He will render to each one according to his works: to those who by patience in well-doing seek for glory and honor and immortality, he will give eternal life; but for those who are self-seeking and do not obey the truth, but obey unrighteousness, there will be wrath and fury. There will be tribulation and distress for every human being who does evil, the Jew first and also the Greek, but glory and honor and peace for everyone who does good, the Jew first and also the Greek. For God shows no partiality. For all who have sinned without the law will also perish without the law, and all who have sinned under the law will be judged by the law. For it is not the hearers of the law who are righteous before God, but the doers of the law who will be justified.” Romans 2:6-13 ESV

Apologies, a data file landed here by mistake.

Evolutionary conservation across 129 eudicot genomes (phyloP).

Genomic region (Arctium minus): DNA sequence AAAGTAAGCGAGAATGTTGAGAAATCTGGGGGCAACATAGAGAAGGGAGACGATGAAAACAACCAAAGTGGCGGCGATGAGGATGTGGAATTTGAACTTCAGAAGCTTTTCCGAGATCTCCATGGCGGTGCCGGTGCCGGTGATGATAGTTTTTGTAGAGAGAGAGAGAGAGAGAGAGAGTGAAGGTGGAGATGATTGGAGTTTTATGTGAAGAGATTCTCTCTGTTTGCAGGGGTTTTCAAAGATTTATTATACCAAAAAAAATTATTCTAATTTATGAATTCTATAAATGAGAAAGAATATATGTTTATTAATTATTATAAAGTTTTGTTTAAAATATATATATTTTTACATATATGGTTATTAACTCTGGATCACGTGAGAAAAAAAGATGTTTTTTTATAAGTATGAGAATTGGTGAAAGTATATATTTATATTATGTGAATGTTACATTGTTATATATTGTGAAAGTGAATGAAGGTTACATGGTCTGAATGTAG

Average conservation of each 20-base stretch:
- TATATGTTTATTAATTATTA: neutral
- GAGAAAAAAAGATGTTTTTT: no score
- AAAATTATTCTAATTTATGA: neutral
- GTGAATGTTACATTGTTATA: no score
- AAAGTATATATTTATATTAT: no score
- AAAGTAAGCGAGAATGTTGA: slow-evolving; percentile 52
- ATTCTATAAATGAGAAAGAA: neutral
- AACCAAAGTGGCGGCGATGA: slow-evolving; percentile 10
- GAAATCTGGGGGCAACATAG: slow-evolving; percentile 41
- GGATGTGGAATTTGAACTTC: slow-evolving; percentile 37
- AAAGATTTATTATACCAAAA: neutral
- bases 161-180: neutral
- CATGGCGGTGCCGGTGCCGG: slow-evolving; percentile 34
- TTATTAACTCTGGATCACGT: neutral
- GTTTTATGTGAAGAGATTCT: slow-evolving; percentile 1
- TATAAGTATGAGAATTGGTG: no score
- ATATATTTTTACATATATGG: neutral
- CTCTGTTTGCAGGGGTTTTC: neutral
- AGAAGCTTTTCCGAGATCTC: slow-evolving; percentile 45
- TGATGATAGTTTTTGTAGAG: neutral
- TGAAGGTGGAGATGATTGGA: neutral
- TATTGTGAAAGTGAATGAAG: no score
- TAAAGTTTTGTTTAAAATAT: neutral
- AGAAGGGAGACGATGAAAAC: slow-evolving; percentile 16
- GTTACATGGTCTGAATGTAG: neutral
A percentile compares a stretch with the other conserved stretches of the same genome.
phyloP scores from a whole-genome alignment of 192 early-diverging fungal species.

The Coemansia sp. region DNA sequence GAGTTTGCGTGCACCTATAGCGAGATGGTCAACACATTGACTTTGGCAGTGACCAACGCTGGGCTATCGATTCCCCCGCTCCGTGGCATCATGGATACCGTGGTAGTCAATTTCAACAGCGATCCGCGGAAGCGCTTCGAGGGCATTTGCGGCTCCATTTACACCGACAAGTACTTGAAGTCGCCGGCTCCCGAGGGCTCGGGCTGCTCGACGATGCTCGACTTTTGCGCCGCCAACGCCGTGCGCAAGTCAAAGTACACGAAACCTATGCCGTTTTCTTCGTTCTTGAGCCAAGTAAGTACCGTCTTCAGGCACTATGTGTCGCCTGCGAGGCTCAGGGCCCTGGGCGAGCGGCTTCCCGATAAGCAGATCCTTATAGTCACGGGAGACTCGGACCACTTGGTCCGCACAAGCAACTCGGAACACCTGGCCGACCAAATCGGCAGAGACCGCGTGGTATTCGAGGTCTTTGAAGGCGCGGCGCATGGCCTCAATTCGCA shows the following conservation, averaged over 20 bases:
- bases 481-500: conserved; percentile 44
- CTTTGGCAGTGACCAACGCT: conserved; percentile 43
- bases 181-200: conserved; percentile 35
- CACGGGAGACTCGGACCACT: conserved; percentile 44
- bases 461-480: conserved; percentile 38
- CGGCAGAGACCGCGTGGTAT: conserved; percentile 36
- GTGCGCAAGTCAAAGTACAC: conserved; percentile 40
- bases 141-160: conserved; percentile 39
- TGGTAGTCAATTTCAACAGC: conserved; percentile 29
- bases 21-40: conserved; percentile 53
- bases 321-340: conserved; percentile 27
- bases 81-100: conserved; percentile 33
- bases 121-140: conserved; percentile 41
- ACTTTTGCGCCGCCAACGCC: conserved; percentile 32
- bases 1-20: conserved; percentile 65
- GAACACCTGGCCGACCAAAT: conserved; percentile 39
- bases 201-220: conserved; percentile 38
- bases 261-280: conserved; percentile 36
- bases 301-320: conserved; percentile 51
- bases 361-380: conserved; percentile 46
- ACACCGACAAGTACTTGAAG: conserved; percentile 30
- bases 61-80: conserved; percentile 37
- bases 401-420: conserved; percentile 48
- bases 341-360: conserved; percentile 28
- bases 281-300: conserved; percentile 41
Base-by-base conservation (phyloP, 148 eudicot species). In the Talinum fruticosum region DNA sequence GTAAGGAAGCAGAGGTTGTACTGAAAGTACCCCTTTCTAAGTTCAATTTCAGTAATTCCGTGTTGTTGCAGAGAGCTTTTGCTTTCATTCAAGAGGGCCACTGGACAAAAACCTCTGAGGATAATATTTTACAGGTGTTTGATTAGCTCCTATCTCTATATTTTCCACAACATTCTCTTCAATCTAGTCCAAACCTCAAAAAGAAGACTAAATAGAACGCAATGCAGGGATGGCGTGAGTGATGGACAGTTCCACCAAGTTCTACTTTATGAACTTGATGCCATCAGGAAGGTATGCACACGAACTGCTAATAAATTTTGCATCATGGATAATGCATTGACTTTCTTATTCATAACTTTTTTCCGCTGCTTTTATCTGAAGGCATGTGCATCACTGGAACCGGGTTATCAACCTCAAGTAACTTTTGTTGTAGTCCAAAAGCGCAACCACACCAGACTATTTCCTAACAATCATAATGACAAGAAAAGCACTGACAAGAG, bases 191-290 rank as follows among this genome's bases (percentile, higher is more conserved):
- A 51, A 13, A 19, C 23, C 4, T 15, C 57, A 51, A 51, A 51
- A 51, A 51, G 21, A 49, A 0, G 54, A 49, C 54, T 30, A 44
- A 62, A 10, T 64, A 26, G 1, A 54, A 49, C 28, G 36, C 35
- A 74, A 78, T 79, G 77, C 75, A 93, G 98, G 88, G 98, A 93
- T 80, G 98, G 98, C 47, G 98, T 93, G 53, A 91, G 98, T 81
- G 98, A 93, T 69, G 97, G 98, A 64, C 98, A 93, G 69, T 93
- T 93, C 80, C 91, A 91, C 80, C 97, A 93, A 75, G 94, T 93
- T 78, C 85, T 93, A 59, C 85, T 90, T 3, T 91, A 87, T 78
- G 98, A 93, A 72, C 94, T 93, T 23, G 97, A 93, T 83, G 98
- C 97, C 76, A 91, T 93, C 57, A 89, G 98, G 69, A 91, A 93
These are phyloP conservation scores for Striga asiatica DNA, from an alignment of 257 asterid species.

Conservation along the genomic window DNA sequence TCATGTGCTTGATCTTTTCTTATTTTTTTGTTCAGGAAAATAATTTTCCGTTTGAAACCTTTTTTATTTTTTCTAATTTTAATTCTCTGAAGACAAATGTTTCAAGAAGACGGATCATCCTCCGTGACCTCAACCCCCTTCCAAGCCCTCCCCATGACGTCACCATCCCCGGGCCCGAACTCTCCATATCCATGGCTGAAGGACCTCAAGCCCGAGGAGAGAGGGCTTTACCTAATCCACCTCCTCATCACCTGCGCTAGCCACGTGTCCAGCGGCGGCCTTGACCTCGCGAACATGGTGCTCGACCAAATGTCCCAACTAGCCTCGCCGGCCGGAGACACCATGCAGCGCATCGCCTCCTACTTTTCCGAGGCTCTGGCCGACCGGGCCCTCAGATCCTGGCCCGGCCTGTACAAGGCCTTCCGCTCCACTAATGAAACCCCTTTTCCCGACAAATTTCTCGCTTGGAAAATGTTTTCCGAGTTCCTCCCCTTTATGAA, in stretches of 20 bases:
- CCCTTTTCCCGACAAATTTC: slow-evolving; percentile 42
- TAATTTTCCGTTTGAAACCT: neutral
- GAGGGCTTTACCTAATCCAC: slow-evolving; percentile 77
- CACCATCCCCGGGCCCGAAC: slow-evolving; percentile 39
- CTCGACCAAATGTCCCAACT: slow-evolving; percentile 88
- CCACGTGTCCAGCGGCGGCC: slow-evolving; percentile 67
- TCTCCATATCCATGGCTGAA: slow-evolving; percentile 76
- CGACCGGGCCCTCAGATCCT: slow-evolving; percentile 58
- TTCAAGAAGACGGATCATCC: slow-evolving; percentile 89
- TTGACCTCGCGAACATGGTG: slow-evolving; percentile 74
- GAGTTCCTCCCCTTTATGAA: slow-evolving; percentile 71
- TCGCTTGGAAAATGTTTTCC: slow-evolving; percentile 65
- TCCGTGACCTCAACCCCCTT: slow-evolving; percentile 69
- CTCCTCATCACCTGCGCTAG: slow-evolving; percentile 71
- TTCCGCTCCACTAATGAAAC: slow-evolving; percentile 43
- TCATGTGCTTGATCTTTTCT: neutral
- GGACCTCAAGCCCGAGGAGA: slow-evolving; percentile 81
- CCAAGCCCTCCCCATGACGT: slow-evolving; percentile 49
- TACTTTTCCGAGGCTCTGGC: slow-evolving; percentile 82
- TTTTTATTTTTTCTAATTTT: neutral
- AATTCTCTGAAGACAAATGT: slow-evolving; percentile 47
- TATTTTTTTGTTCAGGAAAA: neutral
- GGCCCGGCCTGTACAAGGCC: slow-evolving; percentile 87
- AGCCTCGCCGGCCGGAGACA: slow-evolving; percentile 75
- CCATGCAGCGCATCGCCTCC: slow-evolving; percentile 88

“If you live according to the flesh you will die, but if by the Spirit you put to death the deeds of the body, you will live.” Romans 8:13 ESV

“Therefore, O King Agrippa, I was not disobedient to the heavenly vision, but declared first to those in Damascus, then in Jerusalem and throughout all the region of Judea, and also to the Gentiles, that they should repent and turn to God, performing deeds in keeping with their repentance.” Acts 26:19-20

“If you are led by the Spirit, you are not under the law. Now the works of the flesh are evident: sexual immorality, impurity, sensuality, idolatry, sorcery, enmity, strife, jealousy, fits of anger, rivalries, dissensions, divisions, envy, drunkenness, orgies, and things like these. I warn you, as I warned you before, that those who do such things will not inherit the kingdom of God.” Galatians 5:18-21 ESV